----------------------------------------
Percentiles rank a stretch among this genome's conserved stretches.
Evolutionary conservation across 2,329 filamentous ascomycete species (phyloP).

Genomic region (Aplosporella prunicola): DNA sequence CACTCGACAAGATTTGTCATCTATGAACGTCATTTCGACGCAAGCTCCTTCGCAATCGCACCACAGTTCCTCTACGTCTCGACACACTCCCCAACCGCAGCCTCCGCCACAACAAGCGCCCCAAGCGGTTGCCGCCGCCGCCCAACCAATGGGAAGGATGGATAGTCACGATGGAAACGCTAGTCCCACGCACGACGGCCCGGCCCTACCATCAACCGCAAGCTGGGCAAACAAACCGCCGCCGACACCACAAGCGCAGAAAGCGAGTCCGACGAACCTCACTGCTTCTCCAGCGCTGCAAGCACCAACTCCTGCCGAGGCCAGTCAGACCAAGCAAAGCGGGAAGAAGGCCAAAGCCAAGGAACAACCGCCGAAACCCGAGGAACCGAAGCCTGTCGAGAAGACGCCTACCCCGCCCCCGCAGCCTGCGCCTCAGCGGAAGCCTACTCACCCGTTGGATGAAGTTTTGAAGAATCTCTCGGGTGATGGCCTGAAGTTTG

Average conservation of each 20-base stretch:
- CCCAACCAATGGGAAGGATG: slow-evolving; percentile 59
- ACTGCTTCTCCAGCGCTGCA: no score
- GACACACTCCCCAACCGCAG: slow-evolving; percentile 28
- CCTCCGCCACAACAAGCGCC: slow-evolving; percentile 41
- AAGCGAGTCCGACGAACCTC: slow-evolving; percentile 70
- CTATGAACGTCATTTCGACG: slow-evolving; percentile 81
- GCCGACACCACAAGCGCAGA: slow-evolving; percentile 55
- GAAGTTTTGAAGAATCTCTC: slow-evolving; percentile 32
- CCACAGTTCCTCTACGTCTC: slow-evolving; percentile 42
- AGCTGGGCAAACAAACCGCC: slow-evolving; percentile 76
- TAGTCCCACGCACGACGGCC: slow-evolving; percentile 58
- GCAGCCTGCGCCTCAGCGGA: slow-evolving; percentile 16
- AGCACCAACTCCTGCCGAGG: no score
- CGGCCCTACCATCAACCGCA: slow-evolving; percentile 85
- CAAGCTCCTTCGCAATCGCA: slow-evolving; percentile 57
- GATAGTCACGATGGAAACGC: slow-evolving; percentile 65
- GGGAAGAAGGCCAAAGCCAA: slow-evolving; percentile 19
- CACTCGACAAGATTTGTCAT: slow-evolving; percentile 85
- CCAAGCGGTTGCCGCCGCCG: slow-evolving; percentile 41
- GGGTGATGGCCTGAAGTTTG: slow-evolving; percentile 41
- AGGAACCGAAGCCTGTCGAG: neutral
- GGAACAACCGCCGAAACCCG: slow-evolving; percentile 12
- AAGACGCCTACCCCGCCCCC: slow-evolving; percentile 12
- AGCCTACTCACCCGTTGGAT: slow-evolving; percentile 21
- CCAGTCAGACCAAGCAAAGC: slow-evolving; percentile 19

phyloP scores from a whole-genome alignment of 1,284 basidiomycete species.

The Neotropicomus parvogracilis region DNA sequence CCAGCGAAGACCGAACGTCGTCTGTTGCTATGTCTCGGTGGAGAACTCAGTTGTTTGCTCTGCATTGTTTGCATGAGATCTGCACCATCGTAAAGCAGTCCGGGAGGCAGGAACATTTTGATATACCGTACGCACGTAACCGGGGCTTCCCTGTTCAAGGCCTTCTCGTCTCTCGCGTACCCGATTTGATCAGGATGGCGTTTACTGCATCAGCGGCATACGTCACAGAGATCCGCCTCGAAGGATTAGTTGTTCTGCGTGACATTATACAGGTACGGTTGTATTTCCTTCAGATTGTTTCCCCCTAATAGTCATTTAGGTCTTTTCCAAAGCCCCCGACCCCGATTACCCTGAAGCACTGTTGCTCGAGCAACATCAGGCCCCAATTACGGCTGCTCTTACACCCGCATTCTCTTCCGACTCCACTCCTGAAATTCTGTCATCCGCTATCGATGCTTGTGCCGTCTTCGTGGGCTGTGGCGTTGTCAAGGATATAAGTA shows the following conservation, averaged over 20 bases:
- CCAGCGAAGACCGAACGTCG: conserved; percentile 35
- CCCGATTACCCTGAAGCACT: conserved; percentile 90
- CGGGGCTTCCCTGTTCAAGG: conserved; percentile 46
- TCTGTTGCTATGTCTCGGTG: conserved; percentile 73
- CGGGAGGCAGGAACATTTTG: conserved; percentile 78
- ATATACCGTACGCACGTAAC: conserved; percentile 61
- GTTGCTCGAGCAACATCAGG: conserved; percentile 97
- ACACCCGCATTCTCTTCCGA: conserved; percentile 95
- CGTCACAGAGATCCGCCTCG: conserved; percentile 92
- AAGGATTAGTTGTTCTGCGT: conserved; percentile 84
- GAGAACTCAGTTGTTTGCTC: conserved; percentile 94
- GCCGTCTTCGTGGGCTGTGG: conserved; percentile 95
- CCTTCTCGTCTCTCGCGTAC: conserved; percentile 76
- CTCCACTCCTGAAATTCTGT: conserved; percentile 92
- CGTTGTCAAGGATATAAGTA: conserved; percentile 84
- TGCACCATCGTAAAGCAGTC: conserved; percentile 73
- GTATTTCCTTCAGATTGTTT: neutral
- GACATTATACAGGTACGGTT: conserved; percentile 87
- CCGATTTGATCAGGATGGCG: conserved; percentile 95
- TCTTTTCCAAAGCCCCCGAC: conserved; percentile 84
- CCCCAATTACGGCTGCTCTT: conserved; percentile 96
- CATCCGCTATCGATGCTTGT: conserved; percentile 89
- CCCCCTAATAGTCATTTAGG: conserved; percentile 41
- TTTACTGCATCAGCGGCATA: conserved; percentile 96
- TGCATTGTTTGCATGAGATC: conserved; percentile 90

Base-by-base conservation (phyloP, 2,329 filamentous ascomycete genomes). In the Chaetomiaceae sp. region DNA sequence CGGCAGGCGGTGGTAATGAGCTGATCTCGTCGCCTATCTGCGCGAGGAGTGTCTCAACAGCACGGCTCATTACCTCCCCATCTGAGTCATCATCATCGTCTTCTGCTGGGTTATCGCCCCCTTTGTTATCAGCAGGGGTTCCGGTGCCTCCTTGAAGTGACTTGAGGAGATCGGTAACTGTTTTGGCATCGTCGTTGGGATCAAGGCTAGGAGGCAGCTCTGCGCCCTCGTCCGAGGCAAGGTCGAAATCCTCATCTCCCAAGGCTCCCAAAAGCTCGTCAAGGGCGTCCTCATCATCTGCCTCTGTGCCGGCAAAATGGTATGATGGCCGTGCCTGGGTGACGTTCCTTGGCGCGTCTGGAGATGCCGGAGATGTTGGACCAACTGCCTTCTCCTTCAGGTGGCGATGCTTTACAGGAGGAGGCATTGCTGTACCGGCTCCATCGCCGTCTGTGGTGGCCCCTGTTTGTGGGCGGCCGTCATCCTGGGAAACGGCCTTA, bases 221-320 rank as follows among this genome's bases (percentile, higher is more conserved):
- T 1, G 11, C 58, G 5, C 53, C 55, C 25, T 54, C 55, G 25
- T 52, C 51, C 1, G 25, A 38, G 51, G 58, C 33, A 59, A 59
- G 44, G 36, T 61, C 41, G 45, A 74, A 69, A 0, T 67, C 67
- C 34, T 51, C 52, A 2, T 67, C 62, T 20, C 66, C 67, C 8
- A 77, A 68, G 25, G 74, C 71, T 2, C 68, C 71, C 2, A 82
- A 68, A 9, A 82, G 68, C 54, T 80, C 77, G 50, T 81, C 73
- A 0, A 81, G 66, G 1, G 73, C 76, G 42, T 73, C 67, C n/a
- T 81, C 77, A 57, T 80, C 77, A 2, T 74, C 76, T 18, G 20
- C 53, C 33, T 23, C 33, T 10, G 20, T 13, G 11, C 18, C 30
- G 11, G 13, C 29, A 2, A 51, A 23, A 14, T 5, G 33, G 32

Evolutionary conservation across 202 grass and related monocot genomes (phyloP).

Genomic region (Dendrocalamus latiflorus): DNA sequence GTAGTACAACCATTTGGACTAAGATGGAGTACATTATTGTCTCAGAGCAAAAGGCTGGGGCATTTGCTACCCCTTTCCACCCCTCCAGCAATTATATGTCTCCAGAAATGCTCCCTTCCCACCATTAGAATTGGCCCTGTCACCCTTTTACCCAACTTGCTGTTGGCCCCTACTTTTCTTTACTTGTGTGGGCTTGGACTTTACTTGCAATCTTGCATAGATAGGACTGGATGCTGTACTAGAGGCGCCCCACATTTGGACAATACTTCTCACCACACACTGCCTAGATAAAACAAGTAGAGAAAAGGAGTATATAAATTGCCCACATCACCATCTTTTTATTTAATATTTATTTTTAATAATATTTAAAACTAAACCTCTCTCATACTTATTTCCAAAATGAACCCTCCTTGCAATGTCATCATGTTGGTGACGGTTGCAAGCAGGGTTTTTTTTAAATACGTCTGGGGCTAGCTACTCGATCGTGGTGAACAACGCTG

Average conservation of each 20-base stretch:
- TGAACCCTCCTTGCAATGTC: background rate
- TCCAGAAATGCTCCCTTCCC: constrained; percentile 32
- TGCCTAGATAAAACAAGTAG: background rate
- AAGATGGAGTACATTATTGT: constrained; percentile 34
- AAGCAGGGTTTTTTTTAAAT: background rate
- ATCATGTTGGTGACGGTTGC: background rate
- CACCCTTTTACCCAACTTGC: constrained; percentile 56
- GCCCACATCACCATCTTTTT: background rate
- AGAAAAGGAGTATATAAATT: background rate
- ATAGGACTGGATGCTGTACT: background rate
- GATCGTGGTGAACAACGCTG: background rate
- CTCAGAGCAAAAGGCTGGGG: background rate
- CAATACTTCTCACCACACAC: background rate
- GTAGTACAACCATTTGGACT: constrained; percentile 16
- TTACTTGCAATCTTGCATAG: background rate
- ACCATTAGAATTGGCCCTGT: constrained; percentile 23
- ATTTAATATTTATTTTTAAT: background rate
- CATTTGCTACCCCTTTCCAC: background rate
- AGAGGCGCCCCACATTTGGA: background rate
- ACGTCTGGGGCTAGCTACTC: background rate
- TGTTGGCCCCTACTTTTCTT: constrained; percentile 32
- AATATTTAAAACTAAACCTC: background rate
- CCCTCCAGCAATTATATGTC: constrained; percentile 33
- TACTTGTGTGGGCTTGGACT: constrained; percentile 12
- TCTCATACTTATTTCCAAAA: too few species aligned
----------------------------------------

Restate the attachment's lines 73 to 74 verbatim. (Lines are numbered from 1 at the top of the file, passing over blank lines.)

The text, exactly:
- TGCCTAGATAAAACAAGTAG: background rate
- AAGATGGAGTACATTATTGT: constrained; percentile 34